A 36-Year-Old Man Is the Youngest Fatality of the Wuhan Coronavirus Outbreak So Far

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A 36-year-old man in the central Chinese city of Wuhan has become one of the latest—and youngest—victim of the new coronavirus outbreak, local health authorities announced Friday, raising concerns about who can be most affected by the virus.

Official data suggested that most of the previous victims were between the ages of 65 and 80. Previously a 48-year-old woman with diabetes was the youngest reported fatality. The oldest were two 88-year-old men.

Beyond the age of the patient, this latest case remains of concerns to experts. In many of the other 25 virus deaths, health officials reported pre-existing conditions such as diabetes, hypertension and pulmonary infection. The patient in this case, however, did not have any comorbidity.

“This 36-year old is an enigma,” said David Heymann, a professor of Infectious Disease Epidemiology at the London School of Hygiene. “We know that the majority of people who seem to have died to date have co-morbidity and they are elderly.”

The man was admitted to a hospital on Jan. 9 after experiencing a high fever for three days, according to the health commission of Hubei province, where Wuhan is located. A radiograph showed he had a lung infection and a high white blood cell count. He succumbed to the deadly virus on Jan. 23 after a drop in heart rate and a cardiac arrest.

While officials do not know if this individual had any genetic predispositions that made him more susceptible to the virus, experts have noted that among these similar viral diseases, there are genetic predispositions that can influence how a virus affects an individual.

“It’s possible that some young people suffering more intensely in this outbreak may have a genetic predisposition to getting more severe disease,” Dr. Peter Openshaw, a professor of Experimental Medicine at Imperial College London said.

The coronavirus, which originates from a seafood market in Wuhan, was first identified in mid-December. It has swept through China and beyond the mainland just as the region prepares to celebrate the Lunar New Year. Many public celebrations and temple fairs have been canceled in a bid to contain the illness. China also put at least 13 cities on lockdown as of Friday.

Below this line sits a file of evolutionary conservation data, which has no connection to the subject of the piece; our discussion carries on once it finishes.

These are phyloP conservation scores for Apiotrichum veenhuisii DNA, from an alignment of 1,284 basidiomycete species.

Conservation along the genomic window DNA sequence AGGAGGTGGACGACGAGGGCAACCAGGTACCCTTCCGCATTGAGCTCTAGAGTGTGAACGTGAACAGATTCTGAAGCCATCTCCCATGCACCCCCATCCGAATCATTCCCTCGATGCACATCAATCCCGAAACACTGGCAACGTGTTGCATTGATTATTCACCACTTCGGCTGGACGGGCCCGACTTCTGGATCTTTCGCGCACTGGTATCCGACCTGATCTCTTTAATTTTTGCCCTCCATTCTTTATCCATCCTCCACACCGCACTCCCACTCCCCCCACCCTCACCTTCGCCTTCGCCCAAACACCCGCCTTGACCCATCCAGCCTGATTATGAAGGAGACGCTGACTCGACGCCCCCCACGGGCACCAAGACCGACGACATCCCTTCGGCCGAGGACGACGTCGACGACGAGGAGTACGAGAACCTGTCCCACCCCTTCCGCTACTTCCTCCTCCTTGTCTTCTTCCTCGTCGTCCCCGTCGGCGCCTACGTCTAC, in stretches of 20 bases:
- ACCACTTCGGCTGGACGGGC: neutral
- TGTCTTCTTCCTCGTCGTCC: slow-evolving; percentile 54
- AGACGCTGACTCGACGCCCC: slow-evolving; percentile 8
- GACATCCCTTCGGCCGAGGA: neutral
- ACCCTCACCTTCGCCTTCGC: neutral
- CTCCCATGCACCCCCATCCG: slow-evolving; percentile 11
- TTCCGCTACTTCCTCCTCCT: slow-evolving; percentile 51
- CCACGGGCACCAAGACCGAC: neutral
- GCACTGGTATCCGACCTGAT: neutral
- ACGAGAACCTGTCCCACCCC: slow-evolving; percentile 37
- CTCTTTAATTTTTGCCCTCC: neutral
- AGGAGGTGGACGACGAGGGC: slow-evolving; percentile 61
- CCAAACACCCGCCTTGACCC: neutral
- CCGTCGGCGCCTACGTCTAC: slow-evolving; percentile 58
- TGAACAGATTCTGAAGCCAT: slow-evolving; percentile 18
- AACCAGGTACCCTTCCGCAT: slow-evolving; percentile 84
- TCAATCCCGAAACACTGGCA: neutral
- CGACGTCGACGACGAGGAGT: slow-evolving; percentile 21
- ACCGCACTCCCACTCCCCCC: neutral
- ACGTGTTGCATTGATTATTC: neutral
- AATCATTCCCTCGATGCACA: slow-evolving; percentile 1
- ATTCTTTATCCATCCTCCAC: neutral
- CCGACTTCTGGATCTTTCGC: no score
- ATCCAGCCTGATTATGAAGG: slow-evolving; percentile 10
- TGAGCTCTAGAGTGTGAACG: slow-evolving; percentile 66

The virus — a “novel coronavirus” dubbed 2019-nCoV, belongs to the same family as severe acute respiratory syndrome (SARS) and Middle East respiratory syndrome (MERS).

While SARS can be spread face to face through coughing, experts do not yet know if this is the case for coronavirus.

There are still a lot of questions remaining surrounding the transmission of the virus. “The question is how did they get infected? What type of transmission? Was it close body contact?” Heymann said. “There is not enough data yet to show that.”

There have also been concerns raised about whether the international community has been getting the full information around the outbreak.

When the SARS outbreak broke out in 2002, Chinese authorities hid the outbreak from international bodies. Today, however, new mechanisms for containing the spread of diseases have been implemented and Chinese authorities have complied with the World Health Organization.

“The Chinese CDC is working very hard to do that,” Heymann said. “The data is regularly passed on to the WHO.”

He added that globally speaking, authorities are better equipped today to manage outbreaks.

So far, China has confirmed 830 cases as of Friday, most of which are in Hubei province. But the virus has also spread overseas, including to South Korea, Japan, Thailand, Vietnam and the United States. Singapore reported two more new cases on Friday afternoon, bringing the number of patients who had been infected there to three.

After a two-day meeting, the World Health Organization said Thursday that the outbreak is an emergency in mainland China but is not yet of international concern.

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Write to Hillary Leung at hillary.leung@time.com